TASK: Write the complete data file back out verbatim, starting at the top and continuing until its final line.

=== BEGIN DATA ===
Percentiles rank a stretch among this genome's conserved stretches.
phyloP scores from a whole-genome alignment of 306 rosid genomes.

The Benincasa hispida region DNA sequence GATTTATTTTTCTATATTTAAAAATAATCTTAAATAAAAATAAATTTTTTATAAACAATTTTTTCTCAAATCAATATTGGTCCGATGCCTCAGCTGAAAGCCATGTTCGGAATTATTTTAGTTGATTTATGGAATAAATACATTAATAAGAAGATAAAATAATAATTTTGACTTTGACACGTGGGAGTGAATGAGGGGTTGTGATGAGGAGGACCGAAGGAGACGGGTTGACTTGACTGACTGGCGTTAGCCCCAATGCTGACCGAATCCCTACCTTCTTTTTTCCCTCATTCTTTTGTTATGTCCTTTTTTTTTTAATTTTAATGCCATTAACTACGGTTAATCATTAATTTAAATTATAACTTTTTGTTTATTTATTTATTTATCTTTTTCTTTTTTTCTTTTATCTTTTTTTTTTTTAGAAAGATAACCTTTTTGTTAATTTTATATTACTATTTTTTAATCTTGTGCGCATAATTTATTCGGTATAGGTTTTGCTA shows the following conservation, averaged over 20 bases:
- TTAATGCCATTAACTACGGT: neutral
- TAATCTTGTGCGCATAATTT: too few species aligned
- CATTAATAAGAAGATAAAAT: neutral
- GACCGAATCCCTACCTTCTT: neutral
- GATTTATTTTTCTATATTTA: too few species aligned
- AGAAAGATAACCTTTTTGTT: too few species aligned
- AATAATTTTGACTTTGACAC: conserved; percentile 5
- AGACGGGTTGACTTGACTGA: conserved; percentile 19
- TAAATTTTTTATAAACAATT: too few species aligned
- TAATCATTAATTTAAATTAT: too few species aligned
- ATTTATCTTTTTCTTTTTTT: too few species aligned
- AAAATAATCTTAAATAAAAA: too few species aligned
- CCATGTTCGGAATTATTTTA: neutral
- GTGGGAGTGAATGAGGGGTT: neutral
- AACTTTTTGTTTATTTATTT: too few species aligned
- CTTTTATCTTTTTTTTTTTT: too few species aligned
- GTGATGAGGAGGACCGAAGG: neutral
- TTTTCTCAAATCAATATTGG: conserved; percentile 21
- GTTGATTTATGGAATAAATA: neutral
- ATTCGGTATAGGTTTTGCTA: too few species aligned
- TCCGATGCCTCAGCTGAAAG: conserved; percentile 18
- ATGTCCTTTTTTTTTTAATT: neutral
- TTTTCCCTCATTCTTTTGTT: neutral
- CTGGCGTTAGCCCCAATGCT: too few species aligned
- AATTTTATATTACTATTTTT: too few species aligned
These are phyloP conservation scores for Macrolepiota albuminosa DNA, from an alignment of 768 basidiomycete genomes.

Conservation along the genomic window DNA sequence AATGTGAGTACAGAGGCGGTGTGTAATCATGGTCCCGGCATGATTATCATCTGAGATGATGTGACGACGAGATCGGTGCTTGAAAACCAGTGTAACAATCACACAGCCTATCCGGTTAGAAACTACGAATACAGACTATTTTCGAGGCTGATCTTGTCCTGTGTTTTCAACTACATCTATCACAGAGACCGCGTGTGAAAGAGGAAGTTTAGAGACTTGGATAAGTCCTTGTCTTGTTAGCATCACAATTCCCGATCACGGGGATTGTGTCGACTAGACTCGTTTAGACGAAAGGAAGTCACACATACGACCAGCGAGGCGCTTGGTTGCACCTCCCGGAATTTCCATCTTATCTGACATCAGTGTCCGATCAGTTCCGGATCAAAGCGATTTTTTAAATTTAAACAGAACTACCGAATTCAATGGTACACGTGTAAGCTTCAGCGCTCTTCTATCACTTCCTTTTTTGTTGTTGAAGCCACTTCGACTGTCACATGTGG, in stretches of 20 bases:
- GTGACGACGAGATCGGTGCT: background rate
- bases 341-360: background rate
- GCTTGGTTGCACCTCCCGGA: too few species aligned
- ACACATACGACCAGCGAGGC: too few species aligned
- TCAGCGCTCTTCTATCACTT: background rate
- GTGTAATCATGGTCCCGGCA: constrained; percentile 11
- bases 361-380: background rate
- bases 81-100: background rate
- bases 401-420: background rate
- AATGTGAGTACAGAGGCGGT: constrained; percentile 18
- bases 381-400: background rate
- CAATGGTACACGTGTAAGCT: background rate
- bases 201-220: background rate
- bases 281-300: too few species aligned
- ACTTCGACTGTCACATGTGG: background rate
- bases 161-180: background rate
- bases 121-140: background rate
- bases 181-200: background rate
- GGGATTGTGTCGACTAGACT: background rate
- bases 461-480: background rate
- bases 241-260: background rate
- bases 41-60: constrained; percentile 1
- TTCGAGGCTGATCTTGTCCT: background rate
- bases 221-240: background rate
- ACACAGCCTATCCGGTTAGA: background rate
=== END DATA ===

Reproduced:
Percentiles rank a stretch among this genome's conserved stretches.
phyloP scores from a whole-genome alignment of 306 rosid genomes.

The Benincasa hispida region DNA sequence GATTTATTTTTCTATATTTAAAAATAATCTTAAATAAAAATAAATTTTTTATAAACAATTTTTTCTCAAATCAATATTGGTCCGATGCCTCAGCTGAAAGCCATGTTCGGAATTATTTTAGTTGATTTATGGAATAAATACATTAATAAGAAGATAAAATAATAATTTTGACTTTGACACGTGGGAGTGAATGAGGGGTTGTGATGAGGAGGACCGAAGGAGACGGGTTGACTTGACTGACTGGCGTTAGCCCCAATGCTGACCGAATCCCTACCTTCTTTTTTCCCTCATTCTTTTGTTATGTCCTTTTTTTTTTAATTTTAATGCCATTAACTACGGTTAATCATTAATTTAAATTATAACTTTTTGTTTATTTATTTATTTATCTTTTTCTTTTTTTCTTTTATCTTTTTTTTTTTTAGAAAGATAACCTTTTTGTTAATTTTATATTACTATTTTTTAATCTTGTGCGCATAATTTATTCGGTATAGGTTTTGCTA shows the following conservation, averaged over 20 bases:
- TTAATGCCATTAACTACGGT: neutral
- TAATCTTGTGCGCATAATTT: too few species aligned
- CATTAATAAGAAGATAAAAT: neutral
- GACCGAATCCCTACCTTCTT: neutral
- GATTTATTTTTCTATATTTA: too few species aligned
- AGAAAGATAACCTTTTTGTT: too few species aligned
- AATAATTTTGACTTTGACAC: conserved; percentile 5
- AGACGGGTTGACTTGACTGA: conserved; percentile 19
- TAAATTTTTTATAAACAATT: too few species aligned
- TAATCATTAATTTAAATTAT: too few species aligned
- ATTTATCTTTTTCTTTTTTT: too few species aligned
- AAAATAATCTTAAATAAAAA: too few species aligned
- CCATGTTCGGAATTATTTTA: neutral
- GTGGGAGTGAATGAGGGGTT: neutral
- AACTTTTTGTTTATTTATTT: too few species aligned
- CTTTTATCTTTTTTTTTTTT: too few species aligned
- GTGATGAGGAGGACCGAAGG: neutral
- TTTTCTCAAATCAATATTGG: conserved; percentile 21
- GTTGATTTATGGAATAAATA: neutral
- ATTCGGTATAGGTTTTGCTA: too few species aligned
- TCCGATGCCTCAGCTGAAAG: conserved; percentile 18
- ATGTCCTTTTTTTTTTAATT: neutral
- TTTTCCCTCATTCTTTTGTT: neutral
- CTGGCGTTAGCCCCAATGCT: too few species aligned
- AATTTTATATTACTATTTTT: too few species aligned
These are phyloP conservation scores for Macrolepiota albuminosa DNA, from an alignment of 768 basidiomycete genomes.

Conservation along the genomic window DNA sequence AATGTGAGTACAGAGGCGGTGTGTAATCATGGTCCCGGCATGATTATCATCTGAGATGATGTGACGACGAGATCGGTGCTTGAAAACCAGTGTAACAATCACACAGCCTATCCGGTTAGAAACTACGAATACAGACTATTTTCGAGGCTGATCTTGTCCTGTGTTTTCAACTACATCTATCACAGAGACCGCGTGTGAAAGAGGAAGTTTAGAGACTTGGATAAGTCCTTGTCTTGTTAGCATCACAATTCCCGATCACGGGGATTGTGTCGACTAGACTCGTTTAGACGAAAGGAAGTCACACATACGACCAGCGAGGCGCTTGGTTGCACCTCCCGGAATTTCCATCTTATCTGACATCAGTGTCCGATCAGTTCCGGATCAAAGCGATTTTTTAAATTTAAACAGAACTACCGAATTCAATGGTACACGTGTAAGCTTCAGCGCTCTTCTATCACTTCCTTTTTTGTTGTTGAAGCCACTTCGACTGTCACATGTGG, in stretches of 20 bases:
- GTGACGACGAGATCGGTGCT: background rate
- bases 341-360: background rate
- GCTTGGTTGCACCTCCCGGA: too few species aligned
- ACACATACGACCAGCGAGGC: too few species aligned
- TCAGCGCTCTTCTATCACTT: background rate
- GTGTAATCATGGTCCCGGCA: constrained; percentile 11
- bases 361-380: background rate
- bases 81-100: background rate
- bases 401-420: background rate
- AATGTGAGTACAGAGGCGGT: constrained; percentile 18
- bases 381-400: background rate
- CAATGGTACACGTGTAAGCT: background rate
- bases 201-220: background rate
- bases 281-300: too few species aligned
- ACTTCGACTGTCACATGTGG: background rate
- bases 161-180: background rate
- bases 121-140: background rate
- bases 181-200: background rate
- GGGATTGTGTCGACTAGACT: background rate
- bases 461-480: background rate
- bases 241-260: background rate
- bases 41-60: constrained; percentile 1
- TTCGAGGCTGATCTTGTCCT: background rate
- bases 221-240: background rate
- ACACAGCCTATCCGGTTAGA: background rate